Today, more than a celebration of the dead, « el Día de los Muertos » is an opportunity to commemorate the lives of native peoples.

Spirituality and esotericism

This mural is rich in esoteric symbols. Golden swirls symbolize the spiritual communion between the hound and its deceased predecessor. An ectoplasm emanates from the mammal’s mouth. At the top of the emanation, petals form a chalice above which floats the animal’s soul. A spiral of mana energy swirls in the canine’s left foreleg.
Mazatl’s composition is decorated with gold-coloured cicadas. These creatures embody notions of transition, change, transformation (both physical and psychic), patience, resistance and renewal. According to Feng Chui philosophy, the cicada is the symbol of immortality, luck and prosperity. These insects live most of their lives underground, first as eggs, then as nymphs. After a period ranging from a few months to 17 years, depending on the species, they make their way into the open air and begin their adult life, which lasts just one season, the time it takes for them to mate and, for the females, to lay eggs which they bury in the earth. Their song reminds us of the need to work together for the common good, like workers singing in unison to give themselves courage.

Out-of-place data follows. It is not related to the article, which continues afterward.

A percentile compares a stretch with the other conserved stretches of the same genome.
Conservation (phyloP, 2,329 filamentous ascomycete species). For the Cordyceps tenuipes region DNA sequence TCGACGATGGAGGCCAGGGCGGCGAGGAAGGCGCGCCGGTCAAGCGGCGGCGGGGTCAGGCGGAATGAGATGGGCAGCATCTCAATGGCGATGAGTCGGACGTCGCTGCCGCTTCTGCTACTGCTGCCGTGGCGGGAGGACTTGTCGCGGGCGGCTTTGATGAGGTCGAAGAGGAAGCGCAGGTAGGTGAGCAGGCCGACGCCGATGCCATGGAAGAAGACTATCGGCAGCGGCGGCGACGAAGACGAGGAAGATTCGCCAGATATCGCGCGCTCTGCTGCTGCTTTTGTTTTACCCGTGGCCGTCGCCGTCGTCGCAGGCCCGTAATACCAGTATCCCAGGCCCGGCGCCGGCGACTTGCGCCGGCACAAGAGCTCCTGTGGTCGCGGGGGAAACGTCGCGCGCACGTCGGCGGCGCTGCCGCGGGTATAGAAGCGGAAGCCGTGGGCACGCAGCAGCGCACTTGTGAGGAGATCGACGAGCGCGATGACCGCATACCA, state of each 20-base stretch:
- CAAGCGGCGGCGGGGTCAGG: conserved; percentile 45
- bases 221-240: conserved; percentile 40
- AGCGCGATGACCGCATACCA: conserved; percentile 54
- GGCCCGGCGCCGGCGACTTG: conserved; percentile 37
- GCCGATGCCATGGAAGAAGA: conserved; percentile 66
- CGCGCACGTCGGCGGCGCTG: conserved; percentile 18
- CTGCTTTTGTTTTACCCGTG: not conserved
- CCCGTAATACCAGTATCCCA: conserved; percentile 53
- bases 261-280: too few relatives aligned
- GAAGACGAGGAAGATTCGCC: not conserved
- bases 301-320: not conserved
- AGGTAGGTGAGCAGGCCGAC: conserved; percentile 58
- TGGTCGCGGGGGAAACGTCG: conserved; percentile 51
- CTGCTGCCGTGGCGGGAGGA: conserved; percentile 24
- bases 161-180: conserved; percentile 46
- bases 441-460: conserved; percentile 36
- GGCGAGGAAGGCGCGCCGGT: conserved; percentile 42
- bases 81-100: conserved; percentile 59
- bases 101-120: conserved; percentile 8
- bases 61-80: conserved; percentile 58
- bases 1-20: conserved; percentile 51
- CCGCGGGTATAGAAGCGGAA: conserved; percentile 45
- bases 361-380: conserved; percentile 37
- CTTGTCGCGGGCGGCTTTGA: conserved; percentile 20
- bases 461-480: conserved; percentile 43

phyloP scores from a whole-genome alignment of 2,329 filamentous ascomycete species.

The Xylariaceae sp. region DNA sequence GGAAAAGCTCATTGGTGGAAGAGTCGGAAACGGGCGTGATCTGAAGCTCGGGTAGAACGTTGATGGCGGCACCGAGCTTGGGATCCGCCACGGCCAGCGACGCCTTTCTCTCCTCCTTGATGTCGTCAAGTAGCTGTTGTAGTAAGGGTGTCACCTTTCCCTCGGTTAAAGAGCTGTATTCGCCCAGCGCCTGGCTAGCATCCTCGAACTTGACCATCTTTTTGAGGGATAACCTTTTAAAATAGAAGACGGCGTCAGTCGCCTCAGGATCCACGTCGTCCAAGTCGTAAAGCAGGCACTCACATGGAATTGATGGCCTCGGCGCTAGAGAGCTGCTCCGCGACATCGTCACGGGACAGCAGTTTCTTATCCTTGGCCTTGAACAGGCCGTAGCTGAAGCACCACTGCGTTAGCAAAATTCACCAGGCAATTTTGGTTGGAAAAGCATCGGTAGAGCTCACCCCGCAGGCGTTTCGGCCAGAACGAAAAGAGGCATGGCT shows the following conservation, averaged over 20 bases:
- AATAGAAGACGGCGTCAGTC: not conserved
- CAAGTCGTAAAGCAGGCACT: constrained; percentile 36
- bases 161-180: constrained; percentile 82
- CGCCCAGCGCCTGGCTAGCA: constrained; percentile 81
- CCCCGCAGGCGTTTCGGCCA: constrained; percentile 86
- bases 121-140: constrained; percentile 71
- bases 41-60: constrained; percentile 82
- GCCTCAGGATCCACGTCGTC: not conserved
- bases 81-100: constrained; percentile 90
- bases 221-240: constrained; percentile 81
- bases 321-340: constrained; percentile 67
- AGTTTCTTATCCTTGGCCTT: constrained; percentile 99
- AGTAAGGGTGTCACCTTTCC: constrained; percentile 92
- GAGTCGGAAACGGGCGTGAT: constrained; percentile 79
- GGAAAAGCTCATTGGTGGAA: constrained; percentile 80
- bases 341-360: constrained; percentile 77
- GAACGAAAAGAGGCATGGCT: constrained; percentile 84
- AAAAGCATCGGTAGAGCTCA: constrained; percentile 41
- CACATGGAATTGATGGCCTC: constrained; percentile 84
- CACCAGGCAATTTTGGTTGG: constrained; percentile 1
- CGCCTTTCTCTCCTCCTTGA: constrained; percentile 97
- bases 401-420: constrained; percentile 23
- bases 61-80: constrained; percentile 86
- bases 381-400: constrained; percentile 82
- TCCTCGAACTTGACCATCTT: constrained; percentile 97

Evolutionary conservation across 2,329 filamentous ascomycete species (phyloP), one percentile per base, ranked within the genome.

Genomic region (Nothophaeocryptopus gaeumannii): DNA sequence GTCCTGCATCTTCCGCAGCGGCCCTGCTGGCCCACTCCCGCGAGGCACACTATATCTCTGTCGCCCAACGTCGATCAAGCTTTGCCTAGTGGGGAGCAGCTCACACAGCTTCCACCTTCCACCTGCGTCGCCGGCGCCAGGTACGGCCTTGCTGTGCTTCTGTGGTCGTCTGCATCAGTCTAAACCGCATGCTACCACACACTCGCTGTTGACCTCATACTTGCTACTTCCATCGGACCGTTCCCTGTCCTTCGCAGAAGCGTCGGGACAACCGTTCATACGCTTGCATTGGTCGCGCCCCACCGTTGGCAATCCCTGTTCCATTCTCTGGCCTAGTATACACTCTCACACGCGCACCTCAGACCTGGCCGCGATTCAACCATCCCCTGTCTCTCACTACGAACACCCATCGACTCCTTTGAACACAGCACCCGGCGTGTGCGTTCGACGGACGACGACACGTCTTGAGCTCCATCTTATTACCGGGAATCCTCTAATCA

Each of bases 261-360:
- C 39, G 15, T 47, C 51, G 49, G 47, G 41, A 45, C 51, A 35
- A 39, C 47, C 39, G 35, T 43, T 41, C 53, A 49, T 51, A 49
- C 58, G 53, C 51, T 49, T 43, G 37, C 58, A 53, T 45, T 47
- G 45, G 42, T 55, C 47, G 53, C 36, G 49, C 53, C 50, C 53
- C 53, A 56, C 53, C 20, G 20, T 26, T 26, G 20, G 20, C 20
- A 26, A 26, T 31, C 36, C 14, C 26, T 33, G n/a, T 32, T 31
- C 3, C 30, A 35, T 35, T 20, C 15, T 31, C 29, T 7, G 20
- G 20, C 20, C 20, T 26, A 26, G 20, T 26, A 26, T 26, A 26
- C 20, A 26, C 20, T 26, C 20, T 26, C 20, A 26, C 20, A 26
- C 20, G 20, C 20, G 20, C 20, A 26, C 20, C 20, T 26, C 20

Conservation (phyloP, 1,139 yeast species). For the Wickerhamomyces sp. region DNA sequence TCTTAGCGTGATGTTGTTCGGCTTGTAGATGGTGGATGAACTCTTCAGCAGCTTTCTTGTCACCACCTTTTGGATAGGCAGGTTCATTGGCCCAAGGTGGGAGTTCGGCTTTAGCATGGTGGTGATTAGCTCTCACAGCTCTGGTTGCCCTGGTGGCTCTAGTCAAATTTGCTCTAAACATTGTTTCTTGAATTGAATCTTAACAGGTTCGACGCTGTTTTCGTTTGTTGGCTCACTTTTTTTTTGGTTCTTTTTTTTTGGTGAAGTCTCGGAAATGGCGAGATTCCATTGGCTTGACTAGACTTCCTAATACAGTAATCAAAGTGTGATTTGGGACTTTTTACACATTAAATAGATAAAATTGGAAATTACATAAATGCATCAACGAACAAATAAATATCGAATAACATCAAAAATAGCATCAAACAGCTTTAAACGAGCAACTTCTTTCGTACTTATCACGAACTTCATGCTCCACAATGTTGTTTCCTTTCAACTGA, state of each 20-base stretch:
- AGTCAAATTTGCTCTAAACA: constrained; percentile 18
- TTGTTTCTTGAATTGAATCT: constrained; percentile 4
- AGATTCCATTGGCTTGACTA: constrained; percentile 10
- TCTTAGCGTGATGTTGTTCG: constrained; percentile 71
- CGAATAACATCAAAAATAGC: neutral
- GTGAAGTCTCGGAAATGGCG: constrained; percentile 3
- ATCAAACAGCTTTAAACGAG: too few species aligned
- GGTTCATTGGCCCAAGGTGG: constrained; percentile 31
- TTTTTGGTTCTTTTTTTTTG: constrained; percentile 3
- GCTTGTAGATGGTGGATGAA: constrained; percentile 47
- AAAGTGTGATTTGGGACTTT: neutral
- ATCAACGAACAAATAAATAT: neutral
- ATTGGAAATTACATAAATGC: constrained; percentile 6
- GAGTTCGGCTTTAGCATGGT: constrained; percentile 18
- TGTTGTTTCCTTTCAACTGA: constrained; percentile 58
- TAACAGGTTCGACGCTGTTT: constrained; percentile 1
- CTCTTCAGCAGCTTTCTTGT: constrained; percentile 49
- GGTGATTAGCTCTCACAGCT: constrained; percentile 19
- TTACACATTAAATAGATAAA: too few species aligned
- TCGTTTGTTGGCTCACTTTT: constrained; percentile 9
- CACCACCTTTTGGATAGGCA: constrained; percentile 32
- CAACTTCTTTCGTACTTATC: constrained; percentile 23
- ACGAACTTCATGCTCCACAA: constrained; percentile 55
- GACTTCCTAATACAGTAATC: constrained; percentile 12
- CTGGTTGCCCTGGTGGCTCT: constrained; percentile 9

Believing that animals are spiritual beings in the same way as humans, Through this mural painting, Mazatl invites us to reconsider our relationship with the animal world and our propensity to subjugate and exploit it.

Deep and mystical, his work contrasts with that of Finnish artist Jussi TwoSeven, which can be admired in the Ruelle de l’Oratoire, also featuring a smuggler’s dog, but in a lighter, even humorous way.

© exomusée – July 2023 – Redaction: François Balmer – Translation: Wolfgang Carrier

Rue des Envers



Mazatl is a contemporary Mexican artist whose relief prints, murals and installations focus on unity, nature, introspection, healing and liberation. He resides in Chiapas, Mexico.

He dedicates a large part of his work towards collaborating with groups, collectives, other artists and movements that seek social, political and environmental justice in our communities. He is a member of the Justseeds Artists Cooperative and APC (Animal Power Crew).

> Link to the website of Mazatl

© exomusée – October 2022 – Redaction: François Balmer – Translation: Wolfgang Carrier